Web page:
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Having read recently about microprocesses, and with the development of process apps, is it still important that processes be end-to-end? If so, why?

Thursday, October 08 2015, 09:47 AM
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  • Accepted Answer

    Ian Gotts
    Ian Gotts
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    Thursday, October 08 2015, 09:56 AM - #Permalink
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    At the highest level, your customers want your processes to hang together end-to-end: Quote2Cash, Inquiry2Resolution. But so do you employees Recruit2Retire

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  • Accepted Answer

    Thursday, October 08 2015, 10:07 AM - #Permalink
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    Just depends on your business needs and your imagination. Is end-to-end for an employee onboarding? Recruit-to-hire? Recruit-to-hire-to-onboarded? Recruit-to-hire-to-onboarded-to-exited-to-offboarded?

    All a matter of choosing your scope and having sufficient imagination about how you can represent and improve things before the beginning and after the end of your initial process definition.

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  • Accepted Answer

    Thursday, October 08 2015, 10:08 AM - #Permalink
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    End to End. It's the most non saying consultant talk in BPM country. Like saying processes must be rdedjf to dejjdle.. Indeed; what?

    Processes are a means. A means to deliver a result. So please be clear about that result and don't call it 'end'. 

    It’s about making the ends clear, because customers don't want an end'. They want a bicycle, a mortgage, a solved problem etc.  

    So in all my projects I start at the end (oh...what am I saying now), by making clear 'what are we doing here' .-> what are the desired process results. And then walk back to see where the desire for the result came from.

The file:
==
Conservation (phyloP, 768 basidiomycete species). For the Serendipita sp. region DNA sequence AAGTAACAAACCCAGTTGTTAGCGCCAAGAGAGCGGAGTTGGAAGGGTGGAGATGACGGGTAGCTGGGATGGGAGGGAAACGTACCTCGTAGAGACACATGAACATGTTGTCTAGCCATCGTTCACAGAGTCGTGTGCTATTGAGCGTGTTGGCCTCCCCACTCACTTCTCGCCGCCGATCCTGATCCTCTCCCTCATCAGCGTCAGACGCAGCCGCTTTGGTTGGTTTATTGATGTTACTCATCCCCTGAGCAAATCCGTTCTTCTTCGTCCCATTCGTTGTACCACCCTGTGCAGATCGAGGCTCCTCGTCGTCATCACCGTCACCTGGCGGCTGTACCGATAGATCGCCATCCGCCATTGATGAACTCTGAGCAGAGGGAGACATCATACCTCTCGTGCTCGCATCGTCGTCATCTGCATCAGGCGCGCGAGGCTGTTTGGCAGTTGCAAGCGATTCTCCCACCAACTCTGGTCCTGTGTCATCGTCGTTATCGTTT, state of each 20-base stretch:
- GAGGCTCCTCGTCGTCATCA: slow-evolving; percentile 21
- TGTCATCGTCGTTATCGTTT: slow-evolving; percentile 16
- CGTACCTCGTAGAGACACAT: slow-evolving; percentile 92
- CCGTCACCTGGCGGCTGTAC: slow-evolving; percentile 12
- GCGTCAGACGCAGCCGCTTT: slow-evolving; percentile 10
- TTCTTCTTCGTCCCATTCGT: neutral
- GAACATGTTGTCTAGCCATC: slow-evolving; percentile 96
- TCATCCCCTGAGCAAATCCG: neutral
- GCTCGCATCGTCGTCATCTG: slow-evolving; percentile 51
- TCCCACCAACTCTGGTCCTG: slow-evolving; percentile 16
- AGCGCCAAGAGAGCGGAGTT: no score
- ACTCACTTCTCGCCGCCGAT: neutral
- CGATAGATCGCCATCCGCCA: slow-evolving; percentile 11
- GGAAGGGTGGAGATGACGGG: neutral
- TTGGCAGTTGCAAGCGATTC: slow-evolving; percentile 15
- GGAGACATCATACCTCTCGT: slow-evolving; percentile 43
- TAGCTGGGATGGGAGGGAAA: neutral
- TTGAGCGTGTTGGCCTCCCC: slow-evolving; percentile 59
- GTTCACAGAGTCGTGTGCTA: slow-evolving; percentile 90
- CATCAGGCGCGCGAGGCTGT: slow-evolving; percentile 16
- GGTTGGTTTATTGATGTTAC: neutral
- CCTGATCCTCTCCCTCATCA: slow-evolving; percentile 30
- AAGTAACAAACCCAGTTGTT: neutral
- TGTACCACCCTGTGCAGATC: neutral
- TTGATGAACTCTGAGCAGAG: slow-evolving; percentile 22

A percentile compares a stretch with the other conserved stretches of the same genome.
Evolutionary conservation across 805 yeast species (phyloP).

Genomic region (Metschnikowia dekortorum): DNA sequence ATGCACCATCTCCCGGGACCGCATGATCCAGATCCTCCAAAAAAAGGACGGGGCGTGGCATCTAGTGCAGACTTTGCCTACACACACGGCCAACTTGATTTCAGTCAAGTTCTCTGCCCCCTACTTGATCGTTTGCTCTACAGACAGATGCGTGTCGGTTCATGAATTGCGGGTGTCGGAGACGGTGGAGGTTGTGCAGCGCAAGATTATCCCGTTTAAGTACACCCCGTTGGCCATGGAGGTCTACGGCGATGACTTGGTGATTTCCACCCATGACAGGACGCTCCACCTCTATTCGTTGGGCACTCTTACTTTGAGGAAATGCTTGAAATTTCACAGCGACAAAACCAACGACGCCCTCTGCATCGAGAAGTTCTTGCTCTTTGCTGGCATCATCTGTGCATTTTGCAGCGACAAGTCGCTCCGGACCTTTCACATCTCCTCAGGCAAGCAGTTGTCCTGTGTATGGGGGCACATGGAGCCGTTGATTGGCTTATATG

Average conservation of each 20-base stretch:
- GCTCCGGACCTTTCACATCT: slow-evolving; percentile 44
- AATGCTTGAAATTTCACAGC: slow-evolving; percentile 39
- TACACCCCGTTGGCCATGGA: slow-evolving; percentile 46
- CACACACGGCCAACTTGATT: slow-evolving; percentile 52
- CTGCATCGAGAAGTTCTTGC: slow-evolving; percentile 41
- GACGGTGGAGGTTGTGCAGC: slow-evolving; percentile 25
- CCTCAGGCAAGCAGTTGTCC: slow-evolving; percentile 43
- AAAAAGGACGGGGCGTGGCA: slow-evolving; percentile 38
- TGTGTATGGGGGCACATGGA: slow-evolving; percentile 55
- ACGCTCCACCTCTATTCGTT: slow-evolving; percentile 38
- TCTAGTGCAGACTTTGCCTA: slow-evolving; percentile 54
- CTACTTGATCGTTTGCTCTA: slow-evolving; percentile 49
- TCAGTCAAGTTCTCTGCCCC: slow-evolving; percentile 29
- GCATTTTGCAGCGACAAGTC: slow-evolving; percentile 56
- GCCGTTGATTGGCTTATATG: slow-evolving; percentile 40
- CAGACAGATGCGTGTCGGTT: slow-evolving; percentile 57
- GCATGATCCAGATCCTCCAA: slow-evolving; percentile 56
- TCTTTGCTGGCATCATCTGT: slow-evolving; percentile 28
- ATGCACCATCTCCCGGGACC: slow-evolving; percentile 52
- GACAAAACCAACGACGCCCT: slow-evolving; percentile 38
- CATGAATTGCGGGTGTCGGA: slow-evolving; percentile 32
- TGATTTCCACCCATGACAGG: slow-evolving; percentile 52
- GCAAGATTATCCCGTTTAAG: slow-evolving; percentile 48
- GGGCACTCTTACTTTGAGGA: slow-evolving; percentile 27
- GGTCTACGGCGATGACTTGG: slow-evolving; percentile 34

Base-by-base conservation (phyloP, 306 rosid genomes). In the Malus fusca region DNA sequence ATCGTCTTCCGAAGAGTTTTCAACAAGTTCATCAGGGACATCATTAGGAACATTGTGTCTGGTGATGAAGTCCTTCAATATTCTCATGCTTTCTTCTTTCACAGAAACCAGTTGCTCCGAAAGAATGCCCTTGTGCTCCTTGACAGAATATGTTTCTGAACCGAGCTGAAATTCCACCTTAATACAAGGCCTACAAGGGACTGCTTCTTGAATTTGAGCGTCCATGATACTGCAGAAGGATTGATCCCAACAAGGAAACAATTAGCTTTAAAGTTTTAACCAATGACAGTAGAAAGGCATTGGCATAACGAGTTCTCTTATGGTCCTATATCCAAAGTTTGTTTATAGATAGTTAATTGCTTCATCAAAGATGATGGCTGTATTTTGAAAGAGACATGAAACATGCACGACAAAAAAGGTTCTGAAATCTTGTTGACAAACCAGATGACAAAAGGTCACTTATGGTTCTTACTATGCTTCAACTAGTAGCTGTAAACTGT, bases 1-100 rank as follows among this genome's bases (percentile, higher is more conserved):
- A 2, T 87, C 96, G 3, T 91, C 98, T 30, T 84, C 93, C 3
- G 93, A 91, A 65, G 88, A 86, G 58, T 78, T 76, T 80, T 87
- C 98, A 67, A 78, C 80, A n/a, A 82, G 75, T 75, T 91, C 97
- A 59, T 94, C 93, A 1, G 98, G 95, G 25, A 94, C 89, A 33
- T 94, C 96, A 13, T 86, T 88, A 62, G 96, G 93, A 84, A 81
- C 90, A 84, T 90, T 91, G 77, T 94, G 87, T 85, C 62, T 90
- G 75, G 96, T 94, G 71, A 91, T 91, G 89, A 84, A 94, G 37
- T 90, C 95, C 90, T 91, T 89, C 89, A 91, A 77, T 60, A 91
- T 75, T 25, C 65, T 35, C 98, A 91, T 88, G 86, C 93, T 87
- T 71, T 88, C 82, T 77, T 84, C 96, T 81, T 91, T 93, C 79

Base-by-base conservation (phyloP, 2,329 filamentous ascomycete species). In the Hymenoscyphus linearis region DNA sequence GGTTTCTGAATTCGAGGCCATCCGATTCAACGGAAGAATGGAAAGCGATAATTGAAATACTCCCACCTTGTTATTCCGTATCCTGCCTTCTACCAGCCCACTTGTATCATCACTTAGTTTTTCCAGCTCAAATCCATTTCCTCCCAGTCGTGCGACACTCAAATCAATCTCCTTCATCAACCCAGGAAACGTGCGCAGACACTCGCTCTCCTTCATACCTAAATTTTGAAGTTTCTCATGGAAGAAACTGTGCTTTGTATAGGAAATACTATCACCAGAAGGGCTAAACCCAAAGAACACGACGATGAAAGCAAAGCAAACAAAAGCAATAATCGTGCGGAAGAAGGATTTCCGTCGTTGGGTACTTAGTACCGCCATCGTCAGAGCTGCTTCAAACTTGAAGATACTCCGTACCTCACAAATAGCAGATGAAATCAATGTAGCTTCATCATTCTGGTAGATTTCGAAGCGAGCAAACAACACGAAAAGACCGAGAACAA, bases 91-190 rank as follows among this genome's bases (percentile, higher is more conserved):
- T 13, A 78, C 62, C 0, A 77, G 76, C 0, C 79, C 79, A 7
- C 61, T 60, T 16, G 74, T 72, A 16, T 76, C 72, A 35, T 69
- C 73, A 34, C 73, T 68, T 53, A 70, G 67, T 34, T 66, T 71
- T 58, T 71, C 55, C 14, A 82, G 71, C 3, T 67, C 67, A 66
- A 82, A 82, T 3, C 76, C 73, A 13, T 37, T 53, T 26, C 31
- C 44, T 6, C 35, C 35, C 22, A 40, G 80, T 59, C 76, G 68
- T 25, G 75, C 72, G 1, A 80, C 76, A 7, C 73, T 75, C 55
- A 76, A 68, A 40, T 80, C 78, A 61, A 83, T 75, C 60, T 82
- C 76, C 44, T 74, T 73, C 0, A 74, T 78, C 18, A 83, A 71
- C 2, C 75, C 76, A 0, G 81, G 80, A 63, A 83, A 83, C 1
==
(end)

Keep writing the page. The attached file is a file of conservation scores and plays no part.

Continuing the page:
It's actually applying the process discovery method of Alec Sharp, where the 1:1 relationship aspect is very helpful.

    And yes, in theory you could call this end to end. In practice it should be made more concrete.

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  • Accepted Answer

    Thursday, October 08 2015, 10:21 AM - #Permalink
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    Microservices are an interesting architectural style but it raises two tough challenges in a business process context:

    1/ business processes need to be stateful in order to be useful. Microservices are basically stateless, otherwise it's difficult to make them reusable.

    2/ business processes imply a lot of orchestration and choreography so they need to retain a lot of the underlying business logic, especially around cancellations and compensations, and this is a nightmare to implement with microservices.

    So, I don't really get excited about the famous statement of Martin Fowler: "Smart endpoints and dumb pipes".

    In our start-up, we are struggling to find the right balance between the productivity of reusing generic process bits and the high degree of modelling accuracy required for execution. We haven't cracked it yet. I feel I am missing some new overarching organizing principle and this keeps me up at night.

    • Dr Alexander Samarin
      more than a month ago
      Stateful Service Orchestration may be a way to practical microservice architecture by constructing more-responsible microservices from less-responsible ones thus reducing the potential complexity. Microprocesses as explicit and machine-executable assembling of microservices is a potential match with microservice architecture. See http://improving-bpm-systems.blogspot.ch/search/label/%23microservices
    • Bogdan Nafornita
      more than a month ago
      thanks Doc for the great reference, I will for sure take some time to read it. There is a plethora of valuable advice there, I have no excuse for missing it so far.
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  • Accepted Answer

    Tim Bryce
    Tim Bryce
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    Thursday, October 08 2015, 10:21 AM - #Permalink